Here are some recent examples of "kicker" lines as they appeared on KnoxNews as the only front-page information about the stories inside:
  1. Something to bark about
  2. Sundown Rises
  3. Happy campers? You bet
  4. Reward given for job well done
  5. Steps to self-esteem
  6. Hands-on art her passion
  7. Calming presence will be missed
  8. 'Your heroism inspires us'
Is the first one about the Dogwood Arts Festival? Is the third one about a narrow escape from bears? Is the last one about Tennesseans in Iraq? Wrong on all counts. Those kickers do make sense in print, combined with their more informative second lines -- which Web readers only see on the individual story pages.

Here's the second half that went with each of the short lines, in the same order:
  1. Knoxville's first off-leash park officially opens to rave reviews from dogs and their owners
  2. Big crowd greets first concert in Knoxville's summer series
  3. Young people with disabilities benefit from therapeutic experience
  4. 911 dispatcher's _directions helped save trapped children
  5. Dance studio lets kids with Down syndrome shine while having fun
  6. Artist finds satisfaction not only in creating sculptures, but teaching others, too
  7. Farragut Intermediate's principal for 30 years dies unexpectedly at home
  8. French pay tribute to 68 veterans of World War II from Blount County

In all cases, those longer lines could stand on their own, and I think they'd do a better job of inviting people to click into the full stories. However, that might require a redesign of the page, perhaps (horrors!) making it look more like a newspaper. But there's an easier alternative: Keep the current design; just write home page headlines that are shorter than the long lines, but more specific than those short ones.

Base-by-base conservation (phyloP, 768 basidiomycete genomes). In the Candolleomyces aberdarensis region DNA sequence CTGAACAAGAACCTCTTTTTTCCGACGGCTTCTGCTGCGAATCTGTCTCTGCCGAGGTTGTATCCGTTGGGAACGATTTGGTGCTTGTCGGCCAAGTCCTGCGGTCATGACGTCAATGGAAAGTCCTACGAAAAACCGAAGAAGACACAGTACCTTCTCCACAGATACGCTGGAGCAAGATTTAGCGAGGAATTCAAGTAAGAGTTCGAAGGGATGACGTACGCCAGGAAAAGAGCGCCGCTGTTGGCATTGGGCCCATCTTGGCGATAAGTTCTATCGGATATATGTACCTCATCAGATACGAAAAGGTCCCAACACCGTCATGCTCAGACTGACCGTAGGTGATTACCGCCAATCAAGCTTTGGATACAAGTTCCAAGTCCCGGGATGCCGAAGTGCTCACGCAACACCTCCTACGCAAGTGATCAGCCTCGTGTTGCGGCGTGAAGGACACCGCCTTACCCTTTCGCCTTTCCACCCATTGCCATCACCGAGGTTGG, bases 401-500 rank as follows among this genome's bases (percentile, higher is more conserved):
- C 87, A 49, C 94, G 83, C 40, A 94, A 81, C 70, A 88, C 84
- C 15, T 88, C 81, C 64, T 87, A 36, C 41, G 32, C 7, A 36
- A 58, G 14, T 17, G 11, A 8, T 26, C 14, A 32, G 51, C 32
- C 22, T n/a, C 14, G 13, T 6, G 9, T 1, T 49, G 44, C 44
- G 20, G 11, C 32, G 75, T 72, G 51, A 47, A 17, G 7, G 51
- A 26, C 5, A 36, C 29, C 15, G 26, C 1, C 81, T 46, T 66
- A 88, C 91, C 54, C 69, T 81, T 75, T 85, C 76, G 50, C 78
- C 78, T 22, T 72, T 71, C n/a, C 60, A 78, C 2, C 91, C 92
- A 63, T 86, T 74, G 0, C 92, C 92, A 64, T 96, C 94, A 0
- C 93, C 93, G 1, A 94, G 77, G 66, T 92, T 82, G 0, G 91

Here are my quick tries for the same stories, attempting to maintain the tone of each original, but adding at least one more specific word:
  1. Pooch park pleases dog owners
  2. 'Sundown' rises, crowd rocks
  3. (or "Little Feat kick off downtown shows"?)
  4. Camp enables disabled campers
  5. How 9-1-1 helped save trapped kids
  6. Dance steps lead to self-esteem
  7. Sculptor passionate for hands-on art
  8. Farragut principal dies unexpectedly
  9. French honor Blount County vets

Those are all shorter than some of the "short" heads on the front page, including this nice one today: "Dogwood Smackdown: Which trail is best?"

I'm not saying mine are great headlines, but in each case I'd be more likely to click to read the whole story. If we have time in class this week or next, I'll see how many students agree with me.

Last point: One way to put clearer headlines on the front page is simply to put more time and money into writing them... Hire more student interns and recent grads... and maybe assign a supervising editor to preach the "shorter, clearer" gospel to them. The same team might build and maintain a library of those background links I mentioned, and keep track of the stories the bloggers are linking to.

Official "transparent self-interest" footnote: Journalism students and successful alumni may indirectly pay my salary someday, so making more jobs for them could benefit me. Actually, my current lecturership is thanks to generous (or overly optimistic) folks buying state lottery tickets. But those other faculty positions include above-ground offices and pay better. I'd take one if offered.

1:14:58 PM    

Click here to visit the Radio UserLand website. © Copyright 2009 Bob Stepno.
Last update: 7/27/09; 3:27:47 AM.
April 2006
Sun Mon Tue Wed Thu Fri Sat
2 3 4 5 6 7 8
9 10 11 12 13 14 15
16 17 18 19 20 21 22
23 24 25 26 27 28 29
Mar   May